By Jarred Thompson
The occupation lasted months.
While he feasted on fruit, breasts and meat.
At night, he’d stumble down the corridors
drunkenly singing as if protesting defeat.
But he’d won, ravaged and upturned the soil,
thrusting precious metals into rot.
It was a decision taken with the eyes,
two mirrors placed on either side of a violent light.
Arms-length away; forearms knotted into tree trunks.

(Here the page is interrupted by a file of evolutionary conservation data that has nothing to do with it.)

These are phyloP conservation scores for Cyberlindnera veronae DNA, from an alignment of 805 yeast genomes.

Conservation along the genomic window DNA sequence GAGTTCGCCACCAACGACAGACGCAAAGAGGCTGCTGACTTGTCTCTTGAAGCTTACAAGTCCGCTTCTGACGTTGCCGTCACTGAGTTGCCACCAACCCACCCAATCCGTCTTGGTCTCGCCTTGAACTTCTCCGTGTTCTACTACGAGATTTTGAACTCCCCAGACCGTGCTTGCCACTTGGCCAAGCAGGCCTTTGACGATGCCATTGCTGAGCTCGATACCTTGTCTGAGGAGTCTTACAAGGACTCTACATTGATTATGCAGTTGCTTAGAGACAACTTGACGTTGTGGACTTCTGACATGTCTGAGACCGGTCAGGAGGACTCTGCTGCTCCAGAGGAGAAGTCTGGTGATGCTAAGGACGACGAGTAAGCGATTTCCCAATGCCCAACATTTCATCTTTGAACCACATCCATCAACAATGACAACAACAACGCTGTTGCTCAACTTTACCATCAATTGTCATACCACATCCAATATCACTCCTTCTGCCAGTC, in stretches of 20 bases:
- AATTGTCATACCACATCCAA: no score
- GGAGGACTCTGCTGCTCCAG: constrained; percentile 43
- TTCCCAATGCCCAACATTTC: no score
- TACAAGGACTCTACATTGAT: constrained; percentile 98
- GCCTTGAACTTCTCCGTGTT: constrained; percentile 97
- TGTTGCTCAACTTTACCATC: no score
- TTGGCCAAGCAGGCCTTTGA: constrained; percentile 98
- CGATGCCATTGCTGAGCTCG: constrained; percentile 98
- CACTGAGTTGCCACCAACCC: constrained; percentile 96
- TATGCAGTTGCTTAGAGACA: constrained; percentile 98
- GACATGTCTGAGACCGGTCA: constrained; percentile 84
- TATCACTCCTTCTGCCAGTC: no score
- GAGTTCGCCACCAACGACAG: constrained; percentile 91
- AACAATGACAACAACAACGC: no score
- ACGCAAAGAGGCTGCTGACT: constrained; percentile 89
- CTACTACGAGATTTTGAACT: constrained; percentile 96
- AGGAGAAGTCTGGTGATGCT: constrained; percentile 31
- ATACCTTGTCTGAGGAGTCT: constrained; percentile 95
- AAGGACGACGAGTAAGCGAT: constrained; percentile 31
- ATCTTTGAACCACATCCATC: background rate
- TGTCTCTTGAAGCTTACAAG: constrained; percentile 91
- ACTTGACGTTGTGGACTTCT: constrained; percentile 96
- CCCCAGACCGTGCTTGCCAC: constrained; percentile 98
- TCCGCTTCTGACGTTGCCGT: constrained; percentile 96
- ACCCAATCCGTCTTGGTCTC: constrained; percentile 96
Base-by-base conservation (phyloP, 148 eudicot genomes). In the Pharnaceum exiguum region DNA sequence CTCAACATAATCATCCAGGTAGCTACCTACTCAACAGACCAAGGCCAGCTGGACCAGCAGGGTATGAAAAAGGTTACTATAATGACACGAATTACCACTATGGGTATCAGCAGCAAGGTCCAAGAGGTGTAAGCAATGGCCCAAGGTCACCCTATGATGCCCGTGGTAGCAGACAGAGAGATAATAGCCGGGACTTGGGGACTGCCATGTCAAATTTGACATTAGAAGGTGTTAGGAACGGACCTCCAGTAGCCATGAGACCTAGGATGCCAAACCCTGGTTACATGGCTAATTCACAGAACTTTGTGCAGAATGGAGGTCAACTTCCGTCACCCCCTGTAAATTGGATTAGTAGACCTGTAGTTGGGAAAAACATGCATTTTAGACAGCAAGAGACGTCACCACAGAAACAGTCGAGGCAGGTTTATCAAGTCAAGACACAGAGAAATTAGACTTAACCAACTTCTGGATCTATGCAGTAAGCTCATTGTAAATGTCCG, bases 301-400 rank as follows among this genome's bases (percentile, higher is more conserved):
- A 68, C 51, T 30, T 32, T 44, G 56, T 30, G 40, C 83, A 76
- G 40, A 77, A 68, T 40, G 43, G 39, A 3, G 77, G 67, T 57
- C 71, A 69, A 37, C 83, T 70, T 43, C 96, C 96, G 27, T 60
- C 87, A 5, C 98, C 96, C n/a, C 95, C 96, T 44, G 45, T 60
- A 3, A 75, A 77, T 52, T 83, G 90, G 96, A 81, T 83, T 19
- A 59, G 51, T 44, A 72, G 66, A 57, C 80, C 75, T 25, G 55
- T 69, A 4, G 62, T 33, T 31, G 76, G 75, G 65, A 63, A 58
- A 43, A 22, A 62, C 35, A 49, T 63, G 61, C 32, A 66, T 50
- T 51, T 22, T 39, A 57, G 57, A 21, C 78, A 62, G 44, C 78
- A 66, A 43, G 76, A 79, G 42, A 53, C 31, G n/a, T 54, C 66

We softened our eyes. We prayed.
Not to darkness. Not to light.
But to the feeling of blade
separating skin flesh blood bone;
the unexpected jerk into different air.
Poetry was meant to be this way: a holding down, a spraying out,
dripping sheets with forgotten name. Evidence. Of sure hands
overthrowing fists at our throats.